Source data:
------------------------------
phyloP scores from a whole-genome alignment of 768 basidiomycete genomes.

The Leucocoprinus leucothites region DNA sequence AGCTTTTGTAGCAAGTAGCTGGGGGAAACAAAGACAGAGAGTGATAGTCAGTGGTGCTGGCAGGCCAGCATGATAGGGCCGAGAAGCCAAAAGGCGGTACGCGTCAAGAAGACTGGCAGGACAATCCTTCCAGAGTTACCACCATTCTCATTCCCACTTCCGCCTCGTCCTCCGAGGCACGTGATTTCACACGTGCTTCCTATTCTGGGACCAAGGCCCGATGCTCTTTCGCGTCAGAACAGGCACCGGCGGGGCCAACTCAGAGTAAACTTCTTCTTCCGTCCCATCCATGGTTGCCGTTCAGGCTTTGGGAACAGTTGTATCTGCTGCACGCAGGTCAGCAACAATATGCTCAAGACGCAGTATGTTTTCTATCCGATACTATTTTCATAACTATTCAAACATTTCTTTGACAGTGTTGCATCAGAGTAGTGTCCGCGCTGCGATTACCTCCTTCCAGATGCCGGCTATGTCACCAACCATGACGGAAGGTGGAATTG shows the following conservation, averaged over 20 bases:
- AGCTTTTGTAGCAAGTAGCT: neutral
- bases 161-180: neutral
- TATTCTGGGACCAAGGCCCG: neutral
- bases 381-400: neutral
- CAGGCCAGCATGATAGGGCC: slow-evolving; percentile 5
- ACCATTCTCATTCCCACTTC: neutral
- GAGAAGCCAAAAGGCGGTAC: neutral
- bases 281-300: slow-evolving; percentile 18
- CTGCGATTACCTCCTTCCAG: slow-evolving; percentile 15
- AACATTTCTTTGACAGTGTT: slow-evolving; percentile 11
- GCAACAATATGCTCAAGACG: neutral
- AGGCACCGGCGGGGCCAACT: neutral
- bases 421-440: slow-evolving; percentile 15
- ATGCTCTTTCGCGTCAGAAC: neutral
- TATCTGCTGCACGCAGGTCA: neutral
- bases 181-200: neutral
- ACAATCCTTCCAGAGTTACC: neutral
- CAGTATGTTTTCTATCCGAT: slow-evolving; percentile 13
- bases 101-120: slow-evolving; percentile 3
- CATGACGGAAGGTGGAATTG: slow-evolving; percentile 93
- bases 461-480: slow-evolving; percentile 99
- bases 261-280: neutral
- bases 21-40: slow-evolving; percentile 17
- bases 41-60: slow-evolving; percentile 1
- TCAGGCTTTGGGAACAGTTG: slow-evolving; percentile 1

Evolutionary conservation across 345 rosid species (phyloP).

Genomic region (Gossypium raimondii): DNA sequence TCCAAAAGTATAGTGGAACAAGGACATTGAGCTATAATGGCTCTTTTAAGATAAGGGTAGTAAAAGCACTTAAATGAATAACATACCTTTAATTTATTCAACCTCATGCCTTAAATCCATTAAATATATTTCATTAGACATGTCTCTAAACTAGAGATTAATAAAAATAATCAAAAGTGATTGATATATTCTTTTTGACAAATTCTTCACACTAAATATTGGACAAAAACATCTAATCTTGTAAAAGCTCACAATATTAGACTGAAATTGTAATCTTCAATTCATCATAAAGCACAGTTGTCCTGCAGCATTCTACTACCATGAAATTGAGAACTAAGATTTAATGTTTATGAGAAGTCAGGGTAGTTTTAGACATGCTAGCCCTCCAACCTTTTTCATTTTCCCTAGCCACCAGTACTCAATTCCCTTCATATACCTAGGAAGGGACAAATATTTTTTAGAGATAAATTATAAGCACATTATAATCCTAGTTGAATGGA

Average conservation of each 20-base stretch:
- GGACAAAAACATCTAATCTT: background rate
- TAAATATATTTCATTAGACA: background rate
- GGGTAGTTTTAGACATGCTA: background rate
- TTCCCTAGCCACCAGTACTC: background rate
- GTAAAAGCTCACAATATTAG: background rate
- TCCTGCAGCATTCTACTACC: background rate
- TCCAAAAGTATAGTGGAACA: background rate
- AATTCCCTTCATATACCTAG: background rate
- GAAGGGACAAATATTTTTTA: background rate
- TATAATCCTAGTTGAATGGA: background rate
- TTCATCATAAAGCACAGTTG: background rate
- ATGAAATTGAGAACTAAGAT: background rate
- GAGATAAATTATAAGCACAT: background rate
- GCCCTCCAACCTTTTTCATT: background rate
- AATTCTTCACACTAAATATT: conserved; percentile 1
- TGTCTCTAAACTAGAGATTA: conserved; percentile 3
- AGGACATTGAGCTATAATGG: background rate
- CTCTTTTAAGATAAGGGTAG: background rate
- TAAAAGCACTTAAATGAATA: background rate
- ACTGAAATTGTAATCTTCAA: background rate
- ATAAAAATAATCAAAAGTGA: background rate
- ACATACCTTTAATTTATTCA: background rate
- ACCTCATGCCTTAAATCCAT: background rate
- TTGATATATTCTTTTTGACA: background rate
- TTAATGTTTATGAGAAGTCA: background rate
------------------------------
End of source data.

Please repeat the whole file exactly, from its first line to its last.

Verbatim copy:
phyloP scores from a whole-genome alignment of 768 basidiomycete genomes.

The Leucocoprinus leucothites region DNA sequence AGCTTTTGTAGCAAGTAGCTGGGGGAAACAAAGACAGAGAGTGATAGTCAGTGGTGCTGGCAGGCCAGCATGATAGGGCCGAGAAGCCAAAAGGCGGTACGCGTCAAGAAGACTGGCAGGACAATCCTTCCAGAGTTACCACCATTCTCATTCCCACTTCCGCCTCGTCCTCCGAGGCACGTGATTTCACACGTGCTTCCTATTCTGGGACCAAGGCCCGATGCTCTTTCGCGTCAGAACAGGCACCGGCGGGGCCAACTCAGAGTAAACTTCTTCTTCCGTCCCATCCATGGTTGCCGTTCAGGCTTTGGGAACAGTTGTATCTGCTGCACGCAGGTCAGCAACAATATGCTCAAGACGCAGTATGTTTTCTATCCGATACTATTTTCATAACTATTCAAACATTTCTTTGACAGTGTTGCATCAGAGTAGTGTCCGCGCTGCGATTACCTCCTTCCAGATGCCGGCTATGTCACCAACCATGACGGAAGGTGGAATTG shows the following conservation, averaged over 20 bases:
- AGCTTTTGTAGCAAGTAGCT: neutral
- bases 161-180: neutral
- TATTCTGGGACCAAGGCCCG: neutral
- bases 381-400: neutral
- CAGGCCAGCATGATAGGGCC: slow-evolving; percentile 5
- ACCATTCTCATTCCCACTTC: neutral
- GAGAAGCCAAAAGGCGGTAC: neutral
- bases 281-300: slow-evolving; percentile 18
- CTGCGATTACCTCCTTCCAG: slow-evolving; percentile 15
- AACATTTCTTTGACAGTGTT: slow-evolving; percentile 11
- GCAACAATATGCTCAAGACG: neutral
- AGGCACCGGCGGGGCCAACT: neutral
- bases 421-440: slow-evolving; percentile 15
- ATGCTCTTTCGCGTCAGAAC: neutral
- TATCTGCTGCACGCAGGTCA: neutral
- bases 181-200: neutral
- ACAATCCTTCCAGAGTTACC: neutral
- CAGTATGTTTTCTATCCGAT: slow-evolving; percentile 13
- bases 101-120: slow-evolving; percentile 3
- CATGACGGAAGGTGGAATTG: slow-evolving; percentile 93
- bases 461-480: slow-evolving; percentile 99
- bases 261-280: neutral
- bases 21-40: slow-evolving; percentile 17
- bases 41-60: slow-evolving; percentile 1
- TCAGGCTTTGGGAACAGTTG: slow-evolving; percentile 1

Evolutionary conservation across 345 rosid species (phyloP).

Genomic region (Gossypium raimondii): DNA sequence TCCAAAAGTATAGTGGAACAAGGACATTGAGCTATAATGGCTCTTTTAAGATAAGGGTAGTAAAAGCACTTAAATGAATAACATACCTTTAATTTATTCAACCTCATGCCTTAAATCCATTAAATATATTTCATTAGACATGTCTCTAAACTAGAGATTAATAAAAATAATCAAAAGTGATTGATATATTCTTTTTGACAAATTCTTCACACTAAATATTGGACAAAAACATCTAATCTTGTAAAAGCTCACAATATTAGACTGAAATTGTAATCTTCAATTCATCATAAAGCACAGTTGTCCTGCAGCATTCTACTACCATGAAATTGAGAACTAAGATTTAATGTTTATGAGAAGTCAGGGTAGTTTTAGACATGCTAGCCCTCCAACCTTTTTCATTTTCCCTAGCCACCAGTACTCAATTCCCTTCATATACCTAGGAAGGGACAAATATTTTTTAGAGATAAATTATAAGCACATTATAATCCTAGTTGAATGGA

Average conservation of each 20-base stretch:
- GGACAAAAACATCTAATCTT: background rate
- TAAATATATTTCATTAGACA: background rate
- GGGTAGTTTTAGACATGCTA: background rate
- TTCCCTAGCCACCAGTACTC: background rate
- GTAAAAGCTCACAATATTAG: background rate
- TCCTGCAGCATTCTACTACC: background rate
- TCCAAAAGTATAGTGGAACA: background rate
- AATTCCCTTCATATACCTAG: background rate
- GAAGGGACAAATATTTTTTA: background rate
- TATAATCCTAGTTGAATGGA: background rate
- TTCATCATAAAGCACAGTTG: background rate
- ATGAAATTGAGAACTAAGAT: background rate
- GAGATAAATTATAAGCACAT: background rate
- GCCCTCCAACCTTTTTCATT: background rate
- AATTCTTCACACTAAATATT: conserved; percentile 1
- TGTCTCTAAACTAGAGATTA: conserved; percentile 3
- AGGACATTGAGCTATAATGG: background rate
- CTCTTTTAAGATAAGGGTAG: background rate
- TAAAAGCACTTAAATGAATA: background rate
- ACTGAAATTGTAATCTTCAA: background rate
- ATAAAAATAATCAAAAGTGA: background rate
- ACATACCTTTAATTTATTCA: background rate
- ACCTCATGCCTTAAATCCAT: background rate
- TTGATATATTCTTTTTGACA: background rate
- TTAATGTTTATGAGAAGTCA: background rate